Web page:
JK: And how should one imagine it? Where did the things come from? How did the works come to auction at all?

CW: Actually, only a relatively small part still comes from dealing. Most of the works are submitted privately. At that time, most of the works had been bought very early, and had been in collections for a long time, and then came on the market. Probably because of some big development in the price. Especially in Germany, often enough it was a case of “Oh, I bought that early from Schmela [Galerie Schmela in Düsseldorf],” and at some point, these works that you had bought from Schmela were really worth something. Of course, we were then able to get many works, because we said, now this Yves Klein or this Antoni Tàpies or this Richter is at a completely different price level. And it came to a sale. Today it is more often the case that things happen quickly. People buy and collect at art fairs, through galleries. After a few years, they decide, “Well, I’ll sell this and buy something new for it.”

JK: There’s a funny formula, I remember: death, divorce, disaster, and…

CW: Death, divorce, debt.

JK: Exactly, debt.

CW: Yes, and that still exists. Especially in America where most of the big collections are put up for auction. Those are the so-called estate sales —and they’re still a huge part of the business. In Europe, it’s not quite like that. Much is held onto or donated or stays in the family.

JK: And so you were a part of this change of paradigms while you were at Sotheby’s. At what point did you change over? Or rather, what happened next?

CW: I had a wonderful time at Sotheby’s. Especially the massive auction where Damien Hirst put over 200 of his own works up for auction in 2008. I had already worked with Damien for a long time, since 2004, in fact. There was this idea that we’d do an auction where everyone could sell anything, that we’d sell works straight out of the studio. Damien liked to do everything in grand style, and this auction just kept growing. In the end, there were 220 lots which took up the entire building. And I do mean entire. There was nothing there that was not touched by the hand of Damien: from the walls to the floors and even the catalogs. And the auction took place on the same day back in September 2008 that Lehman Brothers announced bankruptcy, the worldwide bank crisis. I walked into the main entrance that morning to be greeted by a reporter who accosted me with, “How does it feel to bring down the entire art world today?” When the auction started, with the first four lots we were still shaky. And then it really took off and it was unstoppable. We went over the 200 million USD point. It was a decisive moment for everyone. Especially considering that the art market collapsed again right afterwards. It was like a giant wave that refuses to break, just before everything went downhill for a really long time.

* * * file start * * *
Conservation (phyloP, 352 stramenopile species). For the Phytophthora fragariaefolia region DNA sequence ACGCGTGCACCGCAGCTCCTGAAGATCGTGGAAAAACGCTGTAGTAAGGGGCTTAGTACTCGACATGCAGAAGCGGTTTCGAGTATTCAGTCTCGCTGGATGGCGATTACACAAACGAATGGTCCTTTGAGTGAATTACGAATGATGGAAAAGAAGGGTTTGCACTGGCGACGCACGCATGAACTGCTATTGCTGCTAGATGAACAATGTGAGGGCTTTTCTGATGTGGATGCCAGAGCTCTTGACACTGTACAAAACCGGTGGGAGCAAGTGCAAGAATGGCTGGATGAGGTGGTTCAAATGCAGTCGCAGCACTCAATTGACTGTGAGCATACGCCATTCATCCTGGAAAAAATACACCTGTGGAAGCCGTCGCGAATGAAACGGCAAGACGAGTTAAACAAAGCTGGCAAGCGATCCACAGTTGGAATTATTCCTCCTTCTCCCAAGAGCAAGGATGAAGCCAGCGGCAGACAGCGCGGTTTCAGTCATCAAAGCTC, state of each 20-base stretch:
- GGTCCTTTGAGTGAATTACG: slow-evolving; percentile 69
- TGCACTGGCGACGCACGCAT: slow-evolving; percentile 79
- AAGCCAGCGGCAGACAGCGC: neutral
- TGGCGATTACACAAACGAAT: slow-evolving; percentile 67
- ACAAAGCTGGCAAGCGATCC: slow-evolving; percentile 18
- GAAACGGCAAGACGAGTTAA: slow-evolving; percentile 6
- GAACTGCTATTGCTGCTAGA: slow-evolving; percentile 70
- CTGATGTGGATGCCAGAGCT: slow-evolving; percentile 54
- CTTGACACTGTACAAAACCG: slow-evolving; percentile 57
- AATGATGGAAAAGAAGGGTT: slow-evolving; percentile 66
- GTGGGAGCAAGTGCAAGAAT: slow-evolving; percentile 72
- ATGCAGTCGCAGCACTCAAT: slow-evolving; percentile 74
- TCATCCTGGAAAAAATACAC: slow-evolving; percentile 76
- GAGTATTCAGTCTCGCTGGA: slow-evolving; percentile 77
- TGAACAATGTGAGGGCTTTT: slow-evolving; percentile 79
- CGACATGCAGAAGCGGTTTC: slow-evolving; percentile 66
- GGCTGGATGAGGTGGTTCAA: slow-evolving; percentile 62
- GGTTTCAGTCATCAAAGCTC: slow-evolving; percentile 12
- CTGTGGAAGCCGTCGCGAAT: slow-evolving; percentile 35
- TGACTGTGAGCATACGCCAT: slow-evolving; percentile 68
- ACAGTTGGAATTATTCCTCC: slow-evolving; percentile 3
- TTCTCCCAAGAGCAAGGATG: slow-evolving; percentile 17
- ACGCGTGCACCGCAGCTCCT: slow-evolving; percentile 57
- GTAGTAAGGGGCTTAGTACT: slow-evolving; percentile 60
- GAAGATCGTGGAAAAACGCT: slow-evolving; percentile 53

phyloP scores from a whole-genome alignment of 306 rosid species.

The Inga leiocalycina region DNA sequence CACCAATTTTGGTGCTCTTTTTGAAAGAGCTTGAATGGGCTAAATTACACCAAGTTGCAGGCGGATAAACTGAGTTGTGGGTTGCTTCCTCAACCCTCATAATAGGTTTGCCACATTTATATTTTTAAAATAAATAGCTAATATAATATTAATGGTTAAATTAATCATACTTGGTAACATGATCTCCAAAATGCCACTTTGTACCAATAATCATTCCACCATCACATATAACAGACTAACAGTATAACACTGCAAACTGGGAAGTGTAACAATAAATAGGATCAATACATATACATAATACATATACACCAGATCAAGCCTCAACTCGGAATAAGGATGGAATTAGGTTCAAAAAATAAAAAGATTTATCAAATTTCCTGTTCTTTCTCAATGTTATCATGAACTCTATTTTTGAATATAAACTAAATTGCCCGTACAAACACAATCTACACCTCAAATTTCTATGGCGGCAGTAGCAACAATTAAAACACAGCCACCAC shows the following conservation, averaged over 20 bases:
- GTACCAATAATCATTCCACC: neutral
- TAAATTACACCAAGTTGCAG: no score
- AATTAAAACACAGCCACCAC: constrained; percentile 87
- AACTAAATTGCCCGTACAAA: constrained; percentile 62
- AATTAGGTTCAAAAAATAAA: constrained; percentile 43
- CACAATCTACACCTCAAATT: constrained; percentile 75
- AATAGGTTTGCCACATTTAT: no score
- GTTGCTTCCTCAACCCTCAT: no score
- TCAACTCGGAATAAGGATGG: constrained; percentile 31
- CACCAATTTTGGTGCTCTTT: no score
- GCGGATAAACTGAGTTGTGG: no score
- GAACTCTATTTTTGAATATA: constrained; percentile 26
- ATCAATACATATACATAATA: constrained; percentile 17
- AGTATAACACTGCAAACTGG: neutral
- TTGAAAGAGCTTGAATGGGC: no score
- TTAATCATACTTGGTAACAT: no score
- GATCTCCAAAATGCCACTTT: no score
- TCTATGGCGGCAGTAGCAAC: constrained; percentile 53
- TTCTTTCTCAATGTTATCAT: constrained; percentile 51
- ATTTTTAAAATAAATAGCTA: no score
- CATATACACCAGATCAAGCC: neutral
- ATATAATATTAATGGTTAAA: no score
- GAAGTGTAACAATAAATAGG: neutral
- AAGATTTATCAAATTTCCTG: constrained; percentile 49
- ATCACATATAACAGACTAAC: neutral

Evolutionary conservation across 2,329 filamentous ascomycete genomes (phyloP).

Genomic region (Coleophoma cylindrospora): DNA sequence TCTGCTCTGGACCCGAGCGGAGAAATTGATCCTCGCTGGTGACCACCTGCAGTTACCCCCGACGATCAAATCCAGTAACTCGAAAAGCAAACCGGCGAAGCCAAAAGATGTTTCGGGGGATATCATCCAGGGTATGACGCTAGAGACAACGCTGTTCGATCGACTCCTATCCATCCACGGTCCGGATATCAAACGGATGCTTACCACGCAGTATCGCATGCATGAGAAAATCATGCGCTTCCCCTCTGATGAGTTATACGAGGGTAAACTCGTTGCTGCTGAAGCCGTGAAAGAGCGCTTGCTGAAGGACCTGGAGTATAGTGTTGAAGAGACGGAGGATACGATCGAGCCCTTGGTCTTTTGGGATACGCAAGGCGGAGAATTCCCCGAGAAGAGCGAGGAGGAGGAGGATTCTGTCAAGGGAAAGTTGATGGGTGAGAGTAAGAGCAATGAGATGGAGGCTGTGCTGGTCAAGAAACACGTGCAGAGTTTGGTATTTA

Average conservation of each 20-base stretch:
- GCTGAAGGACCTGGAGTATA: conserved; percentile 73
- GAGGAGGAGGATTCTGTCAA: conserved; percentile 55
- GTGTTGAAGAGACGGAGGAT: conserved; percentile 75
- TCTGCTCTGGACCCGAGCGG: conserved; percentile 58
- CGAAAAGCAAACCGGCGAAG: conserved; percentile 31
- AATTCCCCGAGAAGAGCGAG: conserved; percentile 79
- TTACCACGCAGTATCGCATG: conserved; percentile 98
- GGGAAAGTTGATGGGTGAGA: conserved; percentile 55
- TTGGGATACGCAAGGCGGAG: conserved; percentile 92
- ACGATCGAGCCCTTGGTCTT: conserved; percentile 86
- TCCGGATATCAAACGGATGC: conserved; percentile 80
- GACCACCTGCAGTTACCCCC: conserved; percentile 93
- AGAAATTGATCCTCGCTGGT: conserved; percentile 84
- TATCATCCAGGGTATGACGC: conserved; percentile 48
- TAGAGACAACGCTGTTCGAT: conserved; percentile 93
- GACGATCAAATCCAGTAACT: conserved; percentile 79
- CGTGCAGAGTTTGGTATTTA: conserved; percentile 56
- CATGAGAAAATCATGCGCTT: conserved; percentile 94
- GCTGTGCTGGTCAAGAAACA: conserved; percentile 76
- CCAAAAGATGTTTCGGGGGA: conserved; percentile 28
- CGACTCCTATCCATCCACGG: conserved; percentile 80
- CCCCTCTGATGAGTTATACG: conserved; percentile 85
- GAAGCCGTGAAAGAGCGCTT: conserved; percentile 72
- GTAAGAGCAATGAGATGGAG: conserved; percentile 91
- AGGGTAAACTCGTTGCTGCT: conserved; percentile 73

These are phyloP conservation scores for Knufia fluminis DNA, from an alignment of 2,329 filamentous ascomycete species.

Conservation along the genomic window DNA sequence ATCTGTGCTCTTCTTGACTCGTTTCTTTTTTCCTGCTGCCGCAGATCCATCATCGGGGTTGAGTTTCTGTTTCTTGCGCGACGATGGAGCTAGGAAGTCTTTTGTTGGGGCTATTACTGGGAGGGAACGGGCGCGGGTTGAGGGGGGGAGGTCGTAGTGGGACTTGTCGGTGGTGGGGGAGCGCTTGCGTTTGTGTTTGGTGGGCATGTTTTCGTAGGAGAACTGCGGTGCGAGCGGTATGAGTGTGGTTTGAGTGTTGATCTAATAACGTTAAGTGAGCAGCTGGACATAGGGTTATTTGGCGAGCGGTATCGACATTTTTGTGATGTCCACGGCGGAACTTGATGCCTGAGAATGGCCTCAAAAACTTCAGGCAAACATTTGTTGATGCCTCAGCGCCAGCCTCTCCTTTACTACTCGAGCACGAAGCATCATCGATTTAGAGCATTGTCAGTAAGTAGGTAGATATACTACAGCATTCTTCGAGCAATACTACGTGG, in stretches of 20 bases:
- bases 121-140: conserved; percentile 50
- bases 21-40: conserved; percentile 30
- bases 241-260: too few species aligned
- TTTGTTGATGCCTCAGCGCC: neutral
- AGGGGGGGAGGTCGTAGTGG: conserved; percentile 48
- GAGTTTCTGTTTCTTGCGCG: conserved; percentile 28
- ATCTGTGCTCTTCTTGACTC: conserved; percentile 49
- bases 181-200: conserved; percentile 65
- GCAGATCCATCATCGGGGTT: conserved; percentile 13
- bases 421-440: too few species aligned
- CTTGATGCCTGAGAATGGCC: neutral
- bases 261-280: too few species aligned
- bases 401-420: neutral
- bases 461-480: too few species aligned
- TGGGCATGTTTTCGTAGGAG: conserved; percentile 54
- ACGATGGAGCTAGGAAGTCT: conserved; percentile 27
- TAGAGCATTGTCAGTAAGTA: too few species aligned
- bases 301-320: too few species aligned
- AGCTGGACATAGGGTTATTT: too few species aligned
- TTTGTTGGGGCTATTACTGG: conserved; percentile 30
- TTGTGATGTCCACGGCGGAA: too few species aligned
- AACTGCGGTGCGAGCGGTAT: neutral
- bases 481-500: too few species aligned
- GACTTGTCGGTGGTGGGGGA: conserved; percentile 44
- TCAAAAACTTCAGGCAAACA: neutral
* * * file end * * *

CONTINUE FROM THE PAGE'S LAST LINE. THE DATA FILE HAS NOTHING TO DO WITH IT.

JK: It was crazy. It made headlines across the world. There wasn’t a single regional newspaper that didn’t report on it.

CW: At the moment, we’re at the point of redefining everything again. And we’re experimenting, each and every one of us, which is incredibly exciting. We have yet to see if catalogs will still exist in the next year or the next two years. And furthermore: there are no more seasons; up until very recently, the seasons were set in stone. Back then the worth of an artist’s work was defined by exhibitions, by presentations and conversations in private collections, or by the artists being represented at the important biennales or at documenta. Today success can happen quite fast over social media channels. I think it’s important that we remain on the front lines — even ahead of the times.

JK: Do you think that galleries will become obsolete at some point?

CW: Quite honestly, I don’t think so, because a market without galleries would be extremely hard on the artists. One can also do all the work of representing oneself, of course, and it can lead to overnight success — but for the most part, it can lead to overnight failure. Not every artist can sell themselves. I find it hard to fathom the art market without galleries.